The pituitary gland is attached by a stalk to the region in the base of the brain known as the hypothalamus. The pituitary gland has two lobes, the anterior and the posterior lobes. The posterior lobe of the pituitary gland stores and passes onto the general circulation two hormones manufactured in the hypothalamus, these being vasopressin and oxytocin. The anterior lobe of the pituitary gland secretes a number of hormones, which are complex protein or glyco-protein molecules that travel through the bloodstream to various organs and which, in turn, stimulate the secretion into the blood stream of other hormones from the peripheral organs. In particular, follicle stimulating hormone (FSH) and luteinizing hormone (LH), sometimes referred to as gonadotropins or gonadotropic hormones, are released by the pituitary gland. These hormones, in combination, regulate the functioning of the gonads to produce testosterone in the testes and progesterone and estrogen in the ovaries, and also regulate the production and maturation of gametes.

The release of a hormone by the anterior lobe of the pituitary gland usually requires a prior release of another class of hormones produced by the hypothalamus. One of the hypothalamic hormones acts as a factor that triggers the release of the gonadotropic hormones, particularly LH. The hypothalamic hormone which acts as a releasing factor for LH is referred to herein as LRF although it has also been referred to as LH-RH and as GnRH. LRF has been isolated and characterized as a decapeptide having the following structure:

p-Glu-His-Trp-Ser-Tyr-Gly-Leu-Arg-Pro-Gly-NH.sub.2

Peptides are compounds which contain two or more amino acids in which the carboxyl group of one acid is linked to the amino group of the other acid. The formula for LRF, as represented above, is in accordance with conventional representation of peptides where the amino group appears to the left and the carboxyl group to the right. The position of the amino acid residue is identified by numbering the amino acid residues from left to right. In the case of LRF, the hydroxyl portion of the carboxyl group of glycine has been replaced with an amino group (NH2). The abbreviations for the individual amino acid residues above are conventional and are based on the trivial name of the amino acid; where p-Glu is pyroglutamic acid, His is histidine, Trp is tryptophan, Ser is serine, Tyr is tyrosine, Gly is glycine, Leu is Leucine, Arg is arginine, Asp is asparagine, Cys is cysteine and Pro is proline. Except for glycine, amino acids of the peptides of the invention are of the L-configuration unless noted otherwise. Acetyl is abbreviated as Ac.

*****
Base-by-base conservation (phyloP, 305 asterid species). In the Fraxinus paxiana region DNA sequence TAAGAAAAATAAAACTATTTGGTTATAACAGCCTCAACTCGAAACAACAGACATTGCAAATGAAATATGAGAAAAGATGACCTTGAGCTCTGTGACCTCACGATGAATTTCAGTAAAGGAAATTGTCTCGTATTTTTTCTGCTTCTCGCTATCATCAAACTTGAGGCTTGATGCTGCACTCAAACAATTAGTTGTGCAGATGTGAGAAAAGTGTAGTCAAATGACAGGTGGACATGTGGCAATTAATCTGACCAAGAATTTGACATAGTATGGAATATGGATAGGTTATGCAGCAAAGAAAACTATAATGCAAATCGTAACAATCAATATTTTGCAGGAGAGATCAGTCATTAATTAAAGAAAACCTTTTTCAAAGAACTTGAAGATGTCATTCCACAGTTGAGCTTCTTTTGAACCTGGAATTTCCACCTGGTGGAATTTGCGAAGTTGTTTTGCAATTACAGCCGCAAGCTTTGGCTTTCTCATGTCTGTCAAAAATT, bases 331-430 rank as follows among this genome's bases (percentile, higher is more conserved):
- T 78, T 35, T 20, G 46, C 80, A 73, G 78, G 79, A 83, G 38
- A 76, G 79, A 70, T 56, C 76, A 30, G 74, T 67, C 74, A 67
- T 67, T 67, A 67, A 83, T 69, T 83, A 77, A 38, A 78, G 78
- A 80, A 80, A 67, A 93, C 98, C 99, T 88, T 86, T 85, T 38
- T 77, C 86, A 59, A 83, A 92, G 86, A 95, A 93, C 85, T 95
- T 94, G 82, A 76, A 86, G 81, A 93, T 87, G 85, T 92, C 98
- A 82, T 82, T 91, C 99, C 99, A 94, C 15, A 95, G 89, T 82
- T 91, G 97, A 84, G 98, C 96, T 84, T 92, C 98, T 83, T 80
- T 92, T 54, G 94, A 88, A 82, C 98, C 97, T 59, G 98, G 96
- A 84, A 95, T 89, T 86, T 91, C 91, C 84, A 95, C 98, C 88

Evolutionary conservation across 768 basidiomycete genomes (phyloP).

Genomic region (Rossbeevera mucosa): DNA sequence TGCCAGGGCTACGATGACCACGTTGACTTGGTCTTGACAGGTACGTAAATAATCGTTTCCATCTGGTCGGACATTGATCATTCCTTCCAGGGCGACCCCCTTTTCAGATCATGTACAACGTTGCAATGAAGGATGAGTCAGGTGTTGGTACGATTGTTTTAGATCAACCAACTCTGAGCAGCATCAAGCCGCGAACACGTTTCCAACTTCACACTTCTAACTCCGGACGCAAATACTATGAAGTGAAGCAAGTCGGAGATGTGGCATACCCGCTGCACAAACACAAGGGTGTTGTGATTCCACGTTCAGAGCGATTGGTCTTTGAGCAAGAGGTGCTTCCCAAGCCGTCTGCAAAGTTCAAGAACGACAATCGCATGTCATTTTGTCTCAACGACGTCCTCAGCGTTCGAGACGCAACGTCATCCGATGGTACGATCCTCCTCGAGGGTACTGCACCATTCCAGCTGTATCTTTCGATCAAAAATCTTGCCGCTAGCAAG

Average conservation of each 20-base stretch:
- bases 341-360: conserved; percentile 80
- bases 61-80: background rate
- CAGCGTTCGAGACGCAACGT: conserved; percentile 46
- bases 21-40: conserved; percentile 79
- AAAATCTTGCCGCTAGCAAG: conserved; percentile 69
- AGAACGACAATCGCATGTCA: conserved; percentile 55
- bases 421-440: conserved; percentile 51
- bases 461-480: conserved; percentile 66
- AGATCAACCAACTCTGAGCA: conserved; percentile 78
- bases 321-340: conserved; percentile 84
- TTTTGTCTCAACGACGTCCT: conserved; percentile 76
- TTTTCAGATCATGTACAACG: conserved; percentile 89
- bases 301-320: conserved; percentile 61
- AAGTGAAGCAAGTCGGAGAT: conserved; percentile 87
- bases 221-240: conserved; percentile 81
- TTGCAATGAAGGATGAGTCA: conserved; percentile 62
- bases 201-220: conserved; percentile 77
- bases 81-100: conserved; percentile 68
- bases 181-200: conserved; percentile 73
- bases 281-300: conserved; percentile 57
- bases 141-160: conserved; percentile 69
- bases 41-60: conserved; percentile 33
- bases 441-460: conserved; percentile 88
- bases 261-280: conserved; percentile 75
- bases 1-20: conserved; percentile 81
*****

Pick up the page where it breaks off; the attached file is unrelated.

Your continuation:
It is known that the substitution of D-amino acids for Gly in the 6-position of the LRF decapeptide provides a peptide material having from about 1 to 35 times greater potency than does LRF to effect the release of LH and other gonadotropins by the pituitary gland of mammalians. The releasing effect is obtained when the LRF analog is introduced into the bloodstream of a mammalian.